This post marks the beginning of, hopefully, more frequent and shorter posts around specific subjects that affect Iraqi bloggers. My choice of topic today is the banning of the private security firm Blackwater for killing at least eight Iraqi civilians while driving American diplomats through the streets of Baghdad.
Free Iraq provides a the essential background information to the whole debate on private security firms in Iraq. Imad publishes a translation of an eyewitness account, the law that gave such security firms, basically, a license to kill, links to current articles and his previous posts on the behaviour of private security companies. And his opinion on Blackwater? “war profiteering criminals” he says.
Baghdad Treasure was less diplomatic with his choice of words, “You can’t imagine how happy I am to read the mercenary murderers of Blackwater USA are going to be kicked out of the country,” he writes. And he speaks from firsthand experience:
Watching Blackwater’s mercenary actions in Iraq, I grew not only angry but disgusted with their actions that never respect any human being they come across. When they race in the streets of Baghdad, they behave like beasts even in the calmest areas, terrifying people with their SUVs and machine guns and firing without restraint at anyone.
Baghdad Treasure sees companies like Blackwater as part of the problem facing American troops in Iraq because,
Some people there link these criminals to the US army and to the US itself. That’s how sentiments against American troops themselves increased. Of course, I differentiate who’s who, but there are uneducated people who think that these mercenaries are basically the same as any soldier or marine who “came to kill, take oil, and then leave.”
Raed sees signs that the US State Department is trying to find ways to keep Blackwater in Iraq despite clear orders from the Iraqi government to leave. He calls for people to write emails to the the Department of State and to Blackwater's media relations. He writes:
Mercenaries who go around killing civilians without any accountability are being paid with billions of U.S. tax-payer dollars. It is time to get all private contractors out of Iraq, but let's start by bringing Blackwater first.
Zappy reminds us of Blackwater's mission statement which is, I quote:
To support national and international security policies that protect those who are defenseless and provide a free voice for all with a dedication to providing ethical, efficient, and effective turnkey solutions that positively impact the lives of those still caught in desperate times.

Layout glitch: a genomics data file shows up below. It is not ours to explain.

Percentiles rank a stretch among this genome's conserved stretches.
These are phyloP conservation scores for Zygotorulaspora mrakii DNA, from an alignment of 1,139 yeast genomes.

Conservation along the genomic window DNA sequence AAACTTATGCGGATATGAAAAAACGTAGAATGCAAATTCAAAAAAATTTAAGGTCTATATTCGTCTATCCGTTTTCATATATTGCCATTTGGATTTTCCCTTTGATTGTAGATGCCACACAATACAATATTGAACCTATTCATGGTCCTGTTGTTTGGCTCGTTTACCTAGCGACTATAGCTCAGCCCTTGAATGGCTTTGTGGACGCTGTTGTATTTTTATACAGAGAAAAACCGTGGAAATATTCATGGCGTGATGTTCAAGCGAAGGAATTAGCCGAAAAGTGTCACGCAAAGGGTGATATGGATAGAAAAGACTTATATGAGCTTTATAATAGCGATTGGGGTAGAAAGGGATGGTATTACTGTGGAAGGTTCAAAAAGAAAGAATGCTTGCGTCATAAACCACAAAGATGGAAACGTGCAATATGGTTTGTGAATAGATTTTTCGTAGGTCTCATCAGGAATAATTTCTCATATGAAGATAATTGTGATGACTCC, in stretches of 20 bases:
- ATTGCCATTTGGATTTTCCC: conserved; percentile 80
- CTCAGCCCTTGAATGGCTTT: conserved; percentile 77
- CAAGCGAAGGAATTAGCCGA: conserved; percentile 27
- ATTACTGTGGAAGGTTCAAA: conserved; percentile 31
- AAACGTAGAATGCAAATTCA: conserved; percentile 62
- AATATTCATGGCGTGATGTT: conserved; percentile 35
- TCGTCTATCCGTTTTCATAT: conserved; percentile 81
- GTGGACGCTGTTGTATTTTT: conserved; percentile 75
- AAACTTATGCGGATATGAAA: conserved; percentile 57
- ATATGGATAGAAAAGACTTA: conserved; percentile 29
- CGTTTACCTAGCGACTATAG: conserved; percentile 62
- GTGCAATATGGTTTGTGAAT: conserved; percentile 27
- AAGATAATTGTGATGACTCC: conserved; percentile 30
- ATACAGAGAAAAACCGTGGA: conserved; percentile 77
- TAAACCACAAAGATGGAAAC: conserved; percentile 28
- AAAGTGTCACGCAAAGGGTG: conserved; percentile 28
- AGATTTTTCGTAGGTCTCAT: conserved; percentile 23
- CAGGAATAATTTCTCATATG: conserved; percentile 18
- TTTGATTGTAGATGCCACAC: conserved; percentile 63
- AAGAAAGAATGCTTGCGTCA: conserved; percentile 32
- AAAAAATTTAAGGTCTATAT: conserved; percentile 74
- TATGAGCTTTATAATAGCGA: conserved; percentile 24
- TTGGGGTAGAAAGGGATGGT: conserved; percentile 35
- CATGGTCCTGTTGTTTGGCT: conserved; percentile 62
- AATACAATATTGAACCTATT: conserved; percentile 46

He recalls a story of a drunken Blackwater guy who shot an Iraqi security guard for no apparent reason and was only sent back to America without any punishment. He concludes:
Blackwater has done more damage in Iraq than Al Qaeda would ever dream of an American company would do.
Good Job Blackwater! Continue your Vision … your doin’ a hell'ava Job!
From my reading of the news there seems little to explain why the Iraqi government acted only now and so decisively, which is a stark contrast to their usual silence on such matters. I have reported too many times in the past stories from bloggers who have lost or nearly lost relatives to similar incidents involving American soldiers.
As this video from Alive in Baghdad shows, public anger in parts of Baghdad over killings of civilians by American troops have boiled over into large demonstrations without a peep of protest from the Iraqi government:
A possible explanation comes from Al-Ghad which reports:
The deal between the Bush-linked “Hunt Oil Company” and the Kurdish Regional Government has uncovered a major crisis between the Maliki Government and the US, according to well-informed sources. …
It … means that the US has decided to by-pass the Iraqi Central Government, ignoring the constitution and even encroaching on disputed major oilfields outside the Kurdish Region. Because of this, the Iraqi Government finds itself forced to take symbolic and unusual measures to express its anger. This seems already reflected in its vocal reaction to the Blackwater massacre in Baghdad, in contrast to the usual official silence with regards the daily attacks and bombing of civilian targets.
Like Greenspan says, maybe, at the end, it is all about oil.